Greetings from Sarah Sundin in California! Today I’m visiting with my Tennessee friend, multi-published author Kathy Harris, who made a “divine detour” from her career in the music industry to writing novels. Come and see how her fascinating background plays out in her writing!
Welcome, Kathy! Please tell us about your new book, Deadly Connection.
After fending off a would-be abductor, 27-year-old singer-songwriter Hannah Cassidy hides behind a car in the half-empty parking lot behind Pancake Pantry in Nashville. From there, she watches in horror as her attacker grabs another woman and pushes her into a nearby car. Within seconds, the vehicle speeds away.
TBI Special Agent Jake Matheson may have planned a quiet day off and a date with Shannon―the only name her online profile revealed―for an introductory lunch, but after pulling into a parking space on 21st Avenue South, he hears a scream. He races to the back of the building and finds a frightened young woman bent forward and gasping for breath.
Thrown together by uncanny circumstances and driven by the whys and what-ifs of secrets yet to be revealed, Hannah and Jake set out to find the connection between them before it becomes deadly.
Sounds thrilling! What inspired you to write this book?
I had a general idea about where the story was going and wrote the first scene. Then I put it aside for a while. When I finally returned to it, I had only a few months to finish the manuscript. That’s when the story began to take shape. I’m not typically a seat-of-the-pants writer, but that’s what happened with this book.
For an outlining novelist like me, that sounds rather alarming. Did you have any other surprises while writing this book?
Before I started researching, I knew that human trafficking was prevalent in the US. More prevalent than most people know. What I didn’t know was that human trafficking occurs in every city, every county, and every zip code in Middle Tennessee (https://www.endslaverytn.org). And, of course, it’s not just in my home state. It’s in all fifty states. And it takes place in small towns, big cities, and rural areas. Human trafficking may, literally, be as close as your next-door neighbor or the family living around the block.
Oh my. I’m glad you highlighted this in your novel. What else do you hope readers will take away from this book?
I hope there are a lot of takeaways. I want readers to come away with a better understanding of human trafficking. But this story is also about the power of faith over fear. And of overcoming loss. I tackle the concept of grief head-on in this story. It’s the part of the book that comes from my personal experience, that of being widowed and working my way through loss. I also hope readers will be entertained! There are some fun characters in this story.
What would be your ideal writing place? And…what’s your actual writing place like?
Ideal would, of course, be the beach or a cozy cabin in the mountains. Ha! But, because that’s not readily available . . . In the past I’ve written in coffee shops. Since 2020, I’ve written from home. Sometimes at my desk, but most often sitting in my favorite armchair. A writer spends a lot of time in a chair, and it needs to be comfortable.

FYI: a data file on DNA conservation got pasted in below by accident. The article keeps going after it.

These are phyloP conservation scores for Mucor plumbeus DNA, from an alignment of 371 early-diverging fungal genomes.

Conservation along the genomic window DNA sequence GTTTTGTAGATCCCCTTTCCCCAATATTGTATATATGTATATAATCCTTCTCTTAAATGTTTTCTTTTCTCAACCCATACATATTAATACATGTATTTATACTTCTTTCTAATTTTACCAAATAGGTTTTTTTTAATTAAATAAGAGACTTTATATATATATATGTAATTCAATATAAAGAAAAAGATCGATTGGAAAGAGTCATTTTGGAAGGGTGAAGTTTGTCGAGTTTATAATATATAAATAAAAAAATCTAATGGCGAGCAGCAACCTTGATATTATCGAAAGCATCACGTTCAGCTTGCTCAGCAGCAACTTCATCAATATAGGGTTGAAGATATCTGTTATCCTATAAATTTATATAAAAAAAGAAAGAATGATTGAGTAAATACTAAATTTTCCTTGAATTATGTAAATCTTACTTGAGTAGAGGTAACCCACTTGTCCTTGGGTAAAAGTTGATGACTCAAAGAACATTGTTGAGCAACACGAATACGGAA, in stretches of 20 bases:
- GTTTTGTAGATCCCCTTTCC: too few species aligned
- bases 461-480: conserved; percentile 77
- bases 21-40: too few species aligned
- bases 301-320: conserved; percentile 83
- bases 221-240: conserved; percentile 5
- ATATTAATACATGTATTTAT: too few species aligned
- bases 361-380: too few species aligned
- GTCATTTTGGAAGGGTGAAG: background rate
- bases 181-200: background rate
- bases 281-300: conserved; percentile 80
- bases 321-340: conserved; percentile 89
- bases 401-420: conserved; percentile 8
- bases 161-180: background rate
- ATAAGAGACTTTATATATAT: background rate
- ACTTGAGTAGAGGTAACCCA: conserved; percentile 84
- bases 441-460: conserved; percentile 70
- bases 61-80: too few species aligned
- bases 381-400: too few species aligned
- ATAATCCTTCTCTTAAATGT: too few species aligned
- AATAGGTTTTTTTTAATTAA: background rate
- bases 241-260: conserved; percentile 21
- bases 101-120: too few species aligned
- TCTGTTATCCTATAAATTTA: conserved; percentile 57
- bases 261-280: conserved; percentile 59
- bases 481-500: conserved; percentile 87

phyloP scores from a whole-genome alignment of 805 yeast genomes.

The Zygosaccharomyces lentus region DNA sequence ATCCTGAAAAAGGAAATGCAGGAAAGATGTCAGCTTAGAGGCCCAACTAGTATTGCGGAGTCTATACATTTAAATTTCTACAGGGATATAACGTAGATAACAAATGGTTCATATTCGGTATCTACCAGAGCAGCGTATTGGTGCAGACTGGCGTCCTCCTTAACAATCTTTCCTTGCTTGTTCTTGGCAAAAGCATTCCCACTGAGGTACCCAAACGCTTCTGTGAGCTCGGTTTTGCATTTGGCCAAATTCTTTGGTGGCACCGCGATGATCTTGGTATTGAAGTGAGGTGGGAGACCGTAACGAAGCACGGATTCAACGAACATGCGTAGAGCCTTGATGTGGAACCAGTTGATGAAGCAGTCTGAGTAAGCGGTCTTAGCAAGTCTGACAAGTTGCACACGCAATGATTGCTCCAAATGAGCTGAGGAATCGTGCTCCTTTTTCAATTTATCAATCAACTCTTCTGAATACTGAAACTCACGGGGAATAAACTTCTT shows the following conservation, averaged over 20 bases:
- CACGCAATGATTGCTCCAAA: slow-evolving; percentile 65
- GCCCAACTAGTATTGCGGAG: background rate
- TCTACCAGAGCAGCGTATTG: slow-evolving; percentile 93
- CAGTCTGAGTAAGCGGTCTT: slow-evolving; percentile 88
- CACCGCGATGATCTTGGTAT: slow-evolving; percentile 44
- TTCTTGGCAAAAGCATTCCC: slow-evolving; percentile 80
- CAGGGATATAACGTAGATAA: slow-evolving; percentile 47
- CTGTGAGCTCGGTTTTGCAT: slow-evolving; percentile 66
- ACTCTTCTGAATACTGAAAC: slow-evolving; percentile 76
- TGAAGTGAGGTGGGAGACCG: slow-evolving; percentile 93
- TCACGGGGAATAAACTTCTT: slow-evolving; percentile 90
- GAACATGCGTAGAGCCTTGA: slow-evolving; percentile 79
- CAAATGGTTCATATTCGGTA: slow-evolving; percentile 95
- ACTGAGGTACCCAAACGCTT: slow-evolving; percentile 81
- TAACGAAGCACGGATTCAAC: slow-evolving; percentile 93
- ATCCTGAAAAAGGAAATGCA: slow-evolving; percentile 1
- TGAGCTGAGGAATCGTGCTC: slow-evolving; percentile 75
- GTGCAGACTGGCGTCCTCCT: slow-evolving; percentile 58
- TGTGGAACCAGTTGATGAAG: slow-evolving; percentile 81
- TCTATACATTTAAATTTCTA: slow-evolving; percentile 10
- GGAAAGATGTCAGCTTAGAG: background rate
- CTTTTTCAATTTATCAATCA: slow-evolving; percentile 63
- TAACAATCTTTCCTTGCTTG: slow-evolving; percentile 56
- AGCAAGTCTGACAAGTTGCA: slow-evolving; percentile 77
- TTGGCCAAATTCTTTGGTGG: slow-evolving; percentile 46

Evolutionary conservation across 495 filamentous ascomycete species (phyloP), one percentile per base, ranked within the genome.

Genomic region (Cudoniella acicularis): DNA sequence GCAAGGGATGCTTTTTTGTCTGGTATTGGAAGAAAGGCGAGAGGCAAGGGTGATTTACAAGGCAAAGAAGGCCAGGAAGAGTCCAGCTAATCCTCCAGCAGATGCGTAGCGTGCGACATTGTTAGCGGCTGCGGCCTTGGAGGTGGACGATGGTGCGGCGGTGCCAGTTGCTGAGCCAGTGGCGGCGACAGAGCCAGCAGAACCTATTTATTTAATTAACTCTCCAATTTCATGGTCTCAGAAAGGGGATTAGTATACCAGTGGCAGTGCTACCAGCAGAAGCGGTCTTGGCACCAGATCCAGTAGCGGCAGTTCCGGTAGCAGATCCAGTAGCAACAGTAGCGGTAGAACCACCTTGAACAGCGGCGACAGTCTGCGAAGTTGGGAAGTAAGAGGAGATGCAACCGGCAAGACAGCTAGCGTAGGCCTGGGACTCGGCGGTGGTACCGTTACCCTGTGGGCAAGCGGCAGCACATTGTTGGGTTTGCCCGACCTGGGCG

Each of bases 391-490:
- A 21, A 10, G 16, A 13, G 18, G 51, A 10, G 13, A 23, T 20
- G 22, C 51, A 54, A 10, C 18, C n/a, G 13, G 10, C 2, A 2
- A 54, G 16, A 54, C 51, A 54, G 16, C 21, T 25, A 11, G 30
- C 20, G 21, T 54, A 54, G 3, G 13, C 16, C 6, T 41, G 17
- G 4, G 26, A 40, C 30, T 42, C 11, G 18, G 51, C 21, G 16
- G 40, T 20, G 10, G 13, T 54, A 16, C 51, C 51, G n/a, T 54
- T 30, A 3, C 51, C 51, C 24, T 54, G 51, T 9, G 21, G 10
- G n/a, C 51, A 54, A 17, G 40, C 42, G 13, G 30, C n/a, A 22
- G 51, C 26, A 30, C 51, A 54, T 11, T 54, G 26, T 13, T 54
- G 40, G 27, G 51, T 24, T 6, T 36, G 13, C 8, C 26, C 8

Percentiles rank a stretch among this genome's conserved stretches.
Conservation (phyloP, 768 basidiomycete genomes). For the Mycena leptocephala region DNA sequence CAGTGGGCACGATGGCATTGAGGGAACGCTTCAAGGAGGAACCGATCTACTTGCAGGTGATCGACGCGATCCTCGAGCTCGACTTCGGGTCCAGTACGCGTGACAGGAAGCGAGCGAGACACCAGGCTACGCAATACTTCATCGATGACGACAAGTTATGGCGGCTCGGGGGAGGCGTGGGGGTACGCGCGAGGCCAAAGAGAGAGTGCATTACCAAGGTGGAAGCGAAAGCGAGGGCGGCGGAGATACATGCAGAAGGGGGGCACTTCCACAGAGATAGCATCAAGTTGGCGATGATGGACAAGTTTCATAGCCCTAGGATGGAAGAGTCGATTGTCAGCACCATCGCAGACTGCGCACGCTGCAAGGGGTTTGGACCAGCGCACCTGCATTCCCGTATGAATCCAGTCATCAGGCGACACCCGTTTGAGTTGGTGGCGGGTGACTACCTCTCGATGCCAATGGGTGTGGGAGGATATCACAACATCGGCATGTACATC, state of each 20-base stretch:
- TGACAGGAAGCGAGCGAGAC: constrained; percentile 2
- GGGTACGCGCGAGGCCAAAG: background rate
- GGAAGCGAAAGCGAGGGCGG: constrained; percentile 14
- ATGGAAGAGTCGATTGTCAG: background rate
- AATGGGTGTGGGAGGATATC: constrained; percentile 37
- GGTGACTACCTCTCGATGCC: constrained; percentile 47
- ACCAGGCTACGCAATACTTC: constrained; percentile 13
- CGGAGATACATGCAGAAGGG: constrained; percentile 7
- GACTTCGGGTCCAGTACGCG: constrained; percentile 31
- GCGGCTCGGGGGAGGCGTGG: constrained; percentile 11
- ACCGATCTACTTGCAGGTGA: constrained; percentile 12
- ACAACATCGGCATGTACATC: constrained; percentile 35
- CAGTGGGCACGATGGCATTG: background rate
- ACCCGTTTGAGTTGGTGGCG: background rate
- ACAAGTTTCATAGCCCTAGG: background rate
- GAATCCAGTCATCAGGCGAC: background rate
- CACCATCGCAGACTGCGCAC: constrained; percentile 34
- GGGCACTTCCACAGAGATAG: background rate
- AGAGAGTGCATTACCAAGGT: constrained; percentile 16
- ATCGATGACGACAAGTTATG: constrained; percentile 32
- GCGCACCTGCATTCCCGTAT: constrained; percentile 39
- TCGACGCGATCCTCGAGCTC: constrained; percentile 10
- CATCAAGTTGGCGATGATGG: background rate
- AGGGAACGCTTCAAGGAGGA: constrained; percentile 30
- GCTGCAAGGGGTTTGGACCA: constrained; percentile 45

Indeed it does. So, when did you first recognize God’s call to write for Him?
I knew as a child that I wanted to write books. In college, I majored in communications (journalism and advertising) and minored in English. After college, I freelanced a lot—writing entertainer bios, writing and ghostwriting articles and columns for music publications, and writing advertising copy. When I turned fifty, I realized that it was time to write the books I had always wanted to write. I recommitted my work to God and since that time He has blessed me with the realization of my childhood dreams.
That’s fantastic! So what led you to write romantic suspense?
I have always read a lot of suspense and romantic suspense, but my first published novel, The Road to Mercy, was women’s fiction, and I thought that was my niche. Then, one day at a writer’s meeting, my agent and my editor both said, “You should be writing romantic suspense.” That conversation eventually resulted in a three-book contract for The Deadly Secrets series. This book, Deadly Connection, is the second book in the series.
Do you have a “day job” or a previous career? Does it influence what or how you write?
I’m a marketing director in the Nashville music industry. My music career is the foundation for my stories, but it’s not the primary focus. The Deadly Secrets series focuses on three men who are special agents with the Tennessee Bureau of Investigation and the women they love, all with diverse careers and all strong women.
I’m sure the music industry thread will draw a lot of readers too. Now, all writers start as readers. Do you have a favorite library memory?
When I was in college, I worked in the card catalog division of my school library. I loved it! Of course, the digital filing system is much more efficient now, but I miss the old card catalog files.
Me too! Talk about a dream job for an aspiring writer. So, what’s next for you? Please tell us about your next project.
Deadly Conclusion, which is Book 3 in The Deadly Secrets series, is set in the quaint little town of Leiper’s Fork, Tennessee, which is about thirty miles southwest of Nashville. The heroine is a search and rescue dog trainer. The hero is a special agent with the Tennessee Bureau of Investigation. Together, they investigate a decades old murder—and their conclusion is not only shocking, it’s potentially deadly.